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US Army Soldiers Deploy Robotic Vehicle in Simulated Battle

The US Army deployed a Robotic Combat Vehicle (RCV) surrogate for the first time in a simulated battle last month.

Soldiers from the 1st Battalion, 509th Infantry employed two Project Origin vehicles in a mock battle involving the 3/101st (Air Assault) at the Joint Readiness Training Center in Fort Polk, Louisiana.

Project Origin is an Army Combat Capabilities Development Command (DEVCOM) testing and demonstration platform, assisting the development of the RCV program. The program calls for the design of autonomous vehicles for a range of tasks such as infantry and counterstrike missions.

Unmanned Platform Development 

As part of the Project Origin effort, on-site engineers and technicians collect technical data while on-field soldiers assess and validate the deployment of autonomous systems in a “manned-unmanned teamed formation,” along with identifying new capabilities for further innovation.

Sergeant First Class Eugene Lackey (Pathfinder Company) offered his feedback on the exercise, saying that the unmanned systems increased the “human survivability rate” “significantly.”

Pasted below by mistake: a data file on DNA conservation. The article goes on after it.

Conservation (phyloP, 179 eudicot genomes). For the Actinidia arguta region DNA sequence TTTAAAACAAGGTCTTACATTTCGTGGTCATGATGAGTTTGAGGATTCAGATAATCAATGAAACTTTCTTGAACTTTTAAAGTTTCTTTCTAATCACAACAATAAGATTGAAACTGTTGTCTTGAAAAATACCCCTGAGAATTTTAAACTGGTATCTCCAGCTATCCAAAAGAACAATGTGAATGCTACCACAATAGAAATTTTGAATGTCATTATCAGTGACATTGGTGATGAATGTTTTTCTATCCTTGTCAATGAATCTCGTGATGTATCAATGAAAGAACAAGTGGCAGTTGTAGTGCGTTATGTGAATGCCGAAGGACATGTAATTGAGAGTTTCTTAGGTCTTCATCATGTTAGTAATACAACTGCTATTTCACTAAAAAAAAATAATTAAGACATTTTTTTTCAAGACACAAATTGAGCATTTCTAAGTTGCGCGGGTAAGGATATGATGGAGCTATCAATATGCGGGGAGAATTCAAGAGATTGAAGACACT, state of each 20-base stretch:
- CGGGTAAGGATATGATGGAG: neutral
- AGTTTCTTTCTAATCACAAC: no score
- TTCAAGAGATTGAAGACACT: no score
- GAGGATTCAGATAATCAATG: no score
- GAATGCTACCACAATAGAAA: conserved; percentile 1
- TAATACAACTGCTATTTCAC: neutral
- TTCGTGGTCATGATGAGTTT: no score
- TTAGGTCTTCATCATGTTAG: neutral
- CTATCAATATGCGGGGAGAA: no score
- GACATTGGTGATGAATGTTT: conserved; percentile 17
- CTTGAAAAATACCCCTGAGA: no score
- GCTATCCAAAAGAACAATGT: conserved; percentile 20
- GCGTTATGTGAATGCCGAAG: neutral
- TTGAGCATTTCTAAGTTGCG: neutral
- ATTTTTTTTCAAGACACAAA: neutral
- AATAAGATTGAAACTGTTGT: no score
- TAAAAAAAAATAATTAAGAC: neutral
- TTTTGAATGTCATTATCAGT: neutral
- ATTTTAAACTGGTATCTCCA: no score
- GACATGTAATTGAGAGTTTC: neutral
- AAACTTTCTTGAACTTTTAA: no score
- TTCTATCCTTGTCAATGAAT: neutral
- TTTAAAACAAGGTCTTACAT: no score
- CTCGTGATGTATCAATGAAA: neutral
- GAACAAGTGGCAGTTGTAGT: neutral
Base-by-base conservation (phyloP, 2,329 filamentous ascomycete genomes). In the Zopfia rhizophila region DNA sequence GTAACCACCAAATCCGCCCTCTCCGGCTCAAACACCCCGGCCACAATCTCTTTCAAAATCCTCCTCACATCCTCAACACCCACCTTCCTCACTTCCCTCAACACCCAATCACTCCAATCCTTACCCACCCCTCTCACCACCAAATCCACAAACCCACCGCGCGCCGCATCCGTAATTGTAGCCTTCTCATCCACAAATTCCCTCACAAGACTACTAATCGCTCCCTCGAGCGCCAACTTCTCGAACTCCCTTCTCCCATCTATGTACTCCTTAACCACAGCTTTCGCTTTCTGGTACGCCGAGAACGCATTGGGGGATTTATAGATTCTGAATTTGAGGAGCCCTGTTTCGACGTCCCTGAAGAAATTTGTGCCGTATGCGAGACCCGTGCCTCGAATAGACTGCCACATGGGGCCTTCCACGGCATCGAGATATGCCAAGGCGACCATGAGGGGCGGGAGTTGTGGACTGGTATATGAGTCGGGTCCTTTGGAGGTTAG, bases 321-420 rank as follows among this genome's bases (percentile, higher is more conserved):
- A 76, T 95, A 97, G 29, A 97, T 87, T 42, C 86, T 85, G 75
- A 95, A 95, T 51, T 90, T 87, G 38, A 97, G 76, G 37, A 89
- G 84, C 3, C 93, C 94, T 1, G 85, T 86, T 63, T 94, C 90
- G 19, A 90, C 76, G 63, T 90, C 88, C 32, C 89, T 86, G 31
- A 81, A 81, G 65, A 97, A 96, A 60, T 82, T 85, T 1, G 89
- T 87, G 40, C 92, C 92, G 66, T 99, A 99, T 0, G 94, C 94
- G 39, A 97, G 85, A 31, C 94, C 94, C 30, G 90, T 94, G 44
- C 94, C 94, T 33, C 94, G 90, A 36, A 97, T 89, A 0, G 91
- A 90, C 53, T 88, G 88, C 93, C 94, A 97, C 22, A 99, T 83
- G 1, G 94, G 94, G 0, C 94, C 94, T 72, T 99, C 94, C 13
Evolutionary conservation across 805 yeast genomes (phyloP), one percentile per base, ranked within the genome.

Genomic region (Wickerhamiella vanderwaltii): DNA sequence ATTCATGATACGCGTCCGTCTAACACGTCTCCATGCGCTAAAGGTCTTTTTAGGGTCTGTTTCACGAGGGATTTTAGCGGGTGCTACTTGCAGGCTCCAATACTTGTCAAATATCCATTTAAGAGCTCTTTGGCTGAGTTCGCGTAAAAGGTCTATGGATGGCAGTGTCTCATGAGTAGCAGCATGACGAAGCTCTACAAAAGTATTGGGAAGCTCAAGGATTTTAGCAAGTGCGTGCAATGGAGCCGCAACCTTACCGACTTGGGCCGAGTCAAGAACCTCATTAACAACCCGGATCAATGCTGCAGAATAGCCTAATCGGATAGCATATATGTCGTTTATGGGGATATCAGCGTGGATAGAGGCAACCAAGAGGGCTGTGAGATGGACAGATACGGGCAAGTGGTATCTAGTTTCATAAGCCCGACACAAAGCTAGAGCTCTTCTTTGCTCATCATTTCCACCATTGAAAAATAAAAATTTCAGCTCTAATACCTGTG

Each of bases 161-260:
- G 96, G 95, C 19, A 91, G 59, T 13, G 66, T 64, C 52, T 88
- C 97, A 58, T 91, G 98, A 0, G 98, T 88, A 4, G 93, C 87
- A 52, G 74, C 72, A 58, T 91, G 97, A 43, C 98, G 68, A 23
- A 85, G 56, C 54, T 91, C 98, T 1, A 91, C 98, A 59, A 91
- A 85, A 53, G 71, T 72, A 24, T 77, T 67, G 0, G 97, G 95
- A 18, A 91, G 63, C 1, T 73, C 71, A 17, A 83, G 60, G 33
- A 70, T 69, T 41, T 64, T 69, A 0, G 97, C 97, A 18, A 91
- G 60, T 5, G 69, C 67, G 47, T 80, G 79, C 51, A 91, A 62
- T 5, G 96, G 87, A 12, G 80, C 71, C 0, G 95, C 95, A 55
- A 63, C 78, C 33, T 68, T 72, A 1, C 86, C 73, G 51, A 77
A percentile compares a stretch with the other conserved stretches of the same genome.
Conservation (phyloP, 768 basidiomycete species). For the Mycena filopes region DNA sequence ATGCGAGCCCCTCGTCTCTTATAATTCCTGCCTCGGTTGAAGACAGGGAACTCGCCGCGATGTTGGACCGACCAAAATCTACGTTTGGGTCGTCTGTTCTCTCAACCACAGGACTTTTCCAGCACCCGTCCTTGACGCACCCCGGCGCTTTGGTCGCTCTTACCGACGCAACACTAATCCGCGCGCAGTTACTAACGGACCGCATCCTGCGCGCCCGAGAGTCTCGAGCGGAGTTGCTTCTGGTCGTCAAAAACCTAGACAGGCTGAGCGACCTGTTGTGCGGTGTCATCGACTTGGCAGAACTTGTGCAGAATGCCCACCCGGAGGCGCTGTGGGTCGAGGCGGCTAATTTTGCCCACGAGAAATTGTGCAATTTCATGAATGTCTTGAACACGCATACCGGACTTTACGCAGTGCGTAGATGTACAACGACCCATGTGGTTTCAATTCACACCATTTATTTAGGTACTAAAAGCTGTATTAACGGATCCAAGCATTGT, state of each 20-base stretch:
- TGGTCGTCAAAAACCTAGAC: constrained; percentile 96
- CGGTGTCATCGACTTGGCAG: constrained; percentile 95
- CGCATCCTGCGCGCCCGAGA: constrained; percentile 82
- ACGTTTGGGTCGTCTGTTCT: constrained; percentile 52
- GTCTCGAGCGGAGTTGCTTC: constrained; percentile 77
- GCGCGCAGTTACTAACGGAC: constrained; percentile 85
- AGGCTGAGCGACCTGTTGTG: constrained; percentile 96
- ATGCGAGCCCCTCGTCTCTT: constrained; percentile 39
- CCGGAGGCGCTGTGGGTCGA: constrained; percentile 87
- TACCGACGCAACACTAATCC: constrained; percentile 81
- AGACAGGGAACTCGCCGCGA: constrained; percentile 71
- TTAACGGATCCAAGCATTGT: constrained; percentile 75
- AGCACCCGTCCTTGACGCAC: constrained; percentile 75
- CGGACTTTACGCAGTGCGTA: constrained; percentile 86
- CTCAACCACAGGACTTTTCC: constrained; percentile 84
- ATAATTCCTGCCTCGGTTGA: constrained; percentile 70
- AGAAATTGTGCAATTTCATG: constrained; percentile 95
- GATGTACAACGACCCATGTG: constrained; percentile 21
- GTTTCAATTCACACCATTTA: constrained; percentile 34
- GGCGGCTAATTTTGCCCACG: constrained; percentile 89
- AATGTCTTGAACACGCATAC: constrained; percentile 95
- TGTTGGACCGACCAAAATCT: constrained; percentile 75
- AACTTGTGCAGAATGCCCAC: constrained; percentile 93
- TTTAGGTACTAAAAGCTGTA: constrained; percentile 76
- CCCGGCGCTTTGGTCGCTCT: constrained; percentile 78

“This system allowed us to close with and destroy the enemy safely from a distance. It [also enabled] us to find the enemy before he could find us. It is a great tool and I wish we could have it for a little bit longer to really see how we can change the way wars are fought.”

Manned-Unmanned Teaming 

The exercise saw soldiers and robots encountering tropical storms and providing another layer of complexity to assess the teaming effort. This effort included the soldiers deploying the autonomous vehicle to block a critical intersection for 36 hours, deny a helicopter landing, perform route reconnaissance, and assist other soldiers in completing tasks. Four operators and a non-commissioned officer handled the robotic vehicle during the exercise.

Major Cory Wallace, RCV lead for NGCV CFT (Next Generation Combat Vehicles Cross-Functional Team), revealed that the exercise validated that “if we assign the dumb, dirty, dangerous missions to the robots, we can re-assign our Soldiers to the high-priority complex missions and tasks.”

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